Liquid funds vs bank accounts

Bhavana Acharya | Updated on January 19, 2014


Investing in liquid funds is a good alternative to having large sums idling in savings accounts.

Wondering whether to invest in a liquid fund instead of squirreling away your excess cash in a tried-and-true savings account? The other week, we chanced on a conversation between two friends pitting the pros and cons of liquid funds against savings bank accounts. Here’s recounting their discussion to help you make a decision:

Asha: Did you invest some of that pile of cash in your savings bank account in a liquid fund, as I suggested?

Ravi: Not yet. You did not explain what a liquid fund is and how risky it is. Was thinking I already have a systematic investment strategy going on that draws money out of my bank account every month. So, I can afford to leave my money in my bank account!

Asha: Fine then, here goes. A liquid fund is a debt mutual fund that invests in very short-term instruments — commercial papers, treasury bills, certificates of deposit, and so on. Liquid funds generally invest in instruments that have a very high credit rating.

The maturity of the instrument can go up to 91 days. But portfolios of most liquid funds have average maturities well below that; even six or eight days sometimes. So a liquid fund holds very low risk.

Ravi: How so?

Asha: Patience! I’m coming to that. Since the instruments have very short tenures, they are not traded in the market, and instead held-to-maturity by the fund. This removes mark-to-market losses on the instruments and eliminates volatility. Other debt funds have securities with longer maturities and so are more influenced by interest rate changes and market movement.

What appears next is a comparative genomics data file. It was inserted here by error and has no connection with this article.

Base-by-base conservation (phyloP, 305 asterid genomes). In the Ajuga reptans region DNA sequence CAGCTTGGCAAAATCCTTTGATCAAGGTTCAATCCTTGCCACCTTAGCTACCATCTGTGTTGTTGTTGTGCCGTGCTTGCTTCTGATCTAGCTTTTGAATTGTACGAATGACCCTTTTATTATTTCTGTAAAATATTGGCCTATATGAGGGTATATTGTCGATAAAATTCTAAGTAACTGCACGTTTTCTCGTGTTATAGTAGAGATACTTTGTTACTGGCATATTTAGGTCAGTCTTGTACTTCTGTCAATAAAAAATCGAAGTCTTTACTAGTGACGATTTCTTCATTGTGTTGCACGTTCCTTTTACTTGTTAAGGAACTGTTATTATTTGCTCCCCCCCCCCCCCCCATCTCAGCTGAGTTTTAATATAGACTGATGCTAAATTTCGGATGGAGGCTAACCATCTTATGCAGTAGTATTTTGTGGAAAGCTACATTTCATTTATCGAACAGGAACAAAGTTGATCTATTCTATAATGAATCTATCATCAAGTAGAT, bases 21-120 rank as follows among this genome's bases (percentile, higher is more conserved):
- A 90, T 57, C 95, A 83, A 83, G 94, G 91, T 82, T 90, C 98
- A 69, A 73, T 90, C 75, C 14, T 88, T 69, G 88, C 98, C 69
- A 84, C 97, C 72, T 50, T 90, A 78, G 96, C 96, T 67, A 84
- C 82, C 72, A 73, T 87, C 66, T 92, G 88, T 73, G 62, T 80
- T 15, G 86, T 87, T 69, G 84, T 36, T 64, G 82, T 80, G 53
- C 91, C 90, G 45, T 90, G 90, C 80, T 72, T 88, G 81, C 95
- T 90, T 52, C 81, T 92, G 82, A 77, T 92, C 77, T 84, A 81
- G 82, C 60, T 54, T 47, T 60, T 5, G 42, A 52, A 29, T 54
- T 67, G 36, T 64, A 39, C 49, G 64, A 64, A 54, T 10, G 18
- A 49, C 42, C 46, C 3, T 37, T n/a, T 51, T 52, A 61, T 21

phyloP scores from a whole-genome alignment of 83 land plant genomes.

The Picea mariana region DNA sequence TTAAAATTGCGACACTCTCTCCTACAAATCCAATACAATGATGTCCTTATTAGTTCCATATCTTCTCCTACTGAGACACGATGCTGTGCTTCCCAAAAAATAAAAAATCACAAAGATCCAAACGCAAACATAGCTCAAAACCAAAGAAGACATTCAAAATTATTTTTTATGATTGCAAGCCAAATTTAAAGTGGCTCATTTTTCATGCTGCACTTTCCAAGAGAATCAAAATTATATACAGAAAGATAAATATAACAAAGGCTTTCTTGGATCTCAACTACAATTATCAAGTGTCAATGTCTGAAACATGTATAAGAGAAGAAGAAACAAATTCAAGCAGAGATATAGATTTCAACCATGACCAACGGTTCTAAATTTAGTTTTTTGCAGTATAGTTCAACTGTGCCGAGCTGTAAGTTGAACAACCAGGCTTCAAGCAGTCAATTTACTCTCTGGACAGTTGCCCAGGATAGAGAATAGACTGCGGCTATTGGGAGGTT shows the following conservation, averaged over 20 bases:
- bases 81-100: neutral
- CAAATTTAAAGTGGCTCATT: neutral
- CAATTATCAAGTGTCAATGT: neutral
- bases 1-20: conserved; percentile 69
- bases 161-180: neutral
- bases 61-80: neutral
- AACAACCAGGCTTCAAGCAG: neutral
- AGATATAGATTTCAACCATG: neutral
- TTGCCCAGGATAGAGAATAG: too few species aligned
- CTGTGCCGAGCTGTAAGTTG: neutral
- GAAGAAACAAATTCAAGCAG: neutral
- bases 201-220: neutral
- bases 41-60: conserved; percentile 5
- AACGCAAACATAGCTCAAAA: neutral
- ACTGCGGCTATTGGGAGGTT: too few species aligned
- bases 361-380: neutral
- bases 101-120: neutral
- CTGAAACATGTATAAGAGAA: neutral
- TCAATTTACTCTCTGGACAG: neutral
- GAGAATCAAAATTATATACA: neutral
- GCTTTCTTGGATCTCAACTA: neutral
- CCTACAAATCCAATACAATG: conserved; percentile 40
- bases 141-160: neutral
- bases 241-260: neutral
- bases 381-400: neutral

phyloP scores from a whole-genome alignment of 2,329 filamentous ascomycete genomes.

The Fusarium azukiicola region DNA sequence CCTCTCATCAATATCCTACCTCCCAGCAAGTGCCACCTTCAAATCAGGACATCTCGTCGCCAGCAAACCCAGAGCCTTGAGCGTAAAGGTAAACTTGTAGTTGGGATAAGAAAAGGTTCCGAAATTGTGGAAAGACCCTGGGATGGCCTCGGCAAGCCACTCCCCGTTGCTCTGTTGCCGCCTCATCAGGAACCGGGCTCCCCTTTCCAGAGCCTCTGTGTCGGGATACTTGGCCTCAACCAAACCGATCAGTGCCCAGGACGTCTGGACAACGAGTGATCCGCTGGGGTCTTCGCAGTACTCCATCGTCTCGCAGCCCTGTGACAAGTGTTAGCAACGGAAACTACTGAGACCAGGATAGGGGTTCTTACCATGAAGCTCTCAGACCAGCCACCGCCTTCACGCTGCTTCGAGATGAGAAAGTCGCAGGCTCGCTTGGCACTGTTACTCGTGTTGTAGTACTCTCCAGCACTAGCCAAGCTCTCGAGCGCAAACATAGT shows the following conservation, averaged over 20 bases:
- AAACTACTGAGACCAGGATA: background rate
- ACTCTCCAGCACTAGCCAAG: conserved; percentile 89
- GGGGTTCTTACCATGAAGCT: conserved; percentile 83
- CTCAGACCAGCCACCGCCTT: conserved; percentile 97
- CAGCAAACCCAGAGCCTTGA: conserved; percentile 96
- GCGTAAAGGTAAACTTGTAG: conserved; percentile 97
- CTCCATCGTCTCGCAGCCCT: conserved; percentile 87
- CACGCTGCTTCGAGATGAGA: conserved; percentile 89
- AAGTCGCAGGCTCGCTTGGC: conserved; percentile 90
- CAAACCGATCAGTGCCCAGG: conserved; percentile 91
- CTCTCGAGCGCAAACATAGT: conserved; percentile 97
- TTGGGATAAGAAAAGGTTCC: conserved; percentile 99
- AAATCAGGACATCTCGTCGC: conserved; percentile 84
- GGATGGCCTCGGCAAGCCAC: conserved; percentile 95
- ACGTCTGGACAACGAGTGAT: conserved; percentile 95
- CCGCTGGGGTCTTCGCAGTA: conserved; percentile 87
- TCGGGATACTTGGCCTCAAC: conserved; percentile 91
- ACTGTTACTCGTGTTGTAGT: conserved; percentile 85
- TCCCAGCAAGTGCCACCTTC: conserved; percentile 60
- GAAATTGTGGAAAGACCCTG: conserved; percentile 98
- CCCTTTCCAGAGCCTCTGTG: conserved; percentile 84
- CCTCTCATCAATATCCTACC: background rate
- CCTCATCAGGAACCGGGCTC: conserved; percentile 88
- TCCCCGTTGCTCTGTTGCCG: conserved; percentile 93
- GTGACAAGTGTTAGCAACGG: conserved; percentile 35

Ravi: How does the net asset value move then and how do we make any returns?

Asha: A change in the net asset value of a liquid fund comes about as interest on the instrument accrues. In the past one year, liquid funds have given an average 9 per cent return.

Top performers have even delivered 10 per cent. Most banks pay annual rates of 4 per cent on savings accounts, though some pay 5.5-7 per cent. Liquid funds also give dividends, ranging from daily to quarterly payouts.

Ravi: But I can withdraw money from my bank at any time. Plus, funds charge exit loads on early redemption. So why would I choose liquid funds?

Asha: Yes, you cannot draw money from a liquid fund as you would from an ATM, except with maybe one or two funds. So yes, a bank account definitely scores highest on liquidity.

But since liquid funds have low average maturities, they can be redeemed easily without suffering losses. And these funds don’t have any exit loads!

Expenses in a liquid fund are usually less than 1 per cent.

Ravi: But funds can incur losses. A savings bank account is very safe.

Asha: No, liquid funds very rarely deliver capital losses, because of the low risk I just explained. There may be one-time instances, such as last July, when liquid funds did slip. Even in such cases, don’t panic and sell. Instead, allow the benefit of holding the instrument till maturity to come into play.

Ravi: What about taxes?

Asha: Liquid funds are subject to dividend distribution tax of 28.325 per cent, which the fund house pays. When you sell a liquid fund, it attracts short-term capital gains tax at your income tax slab rate if the holding period is less than one year.

Long-term capital gains tax at 20 per cent with indexation and 10 per cent without applies to holding periods over one year. Interest above Rs 10,000 in a year from your savings bank account is subject to tax according to your slab.

Ravi: So which has better post-tax returns?

Asha: Liquid funds give higher returns than savings bank accounts even on a post-tax basis. Across interest rate cycles in the past five years, liquid fund returns have held above the savings bank rate.

Ravi: All this talk, and I’m still not clear on when to use liquid funds!

Asha: All right, let me spell it out. If there’s a large sum in your bank account lying idle, then a liquid fund is a good parking ground.

Part of your ‘emergency’ cash pile can be invested here too. Also, say you’ve got a sudden inflow of money. You can temporarily put it in a liquid fund and earn good returns until you work out how to invest it.

> bhavana.acharya@thehindu.co.in

Published on January 18, 2014

Follow us on Telegram, Facebook, Twitter, Instagram, YouTube and Linkedin. You can also download our Android App or IOS App.

This article is closed for comments.
Please Email the Editor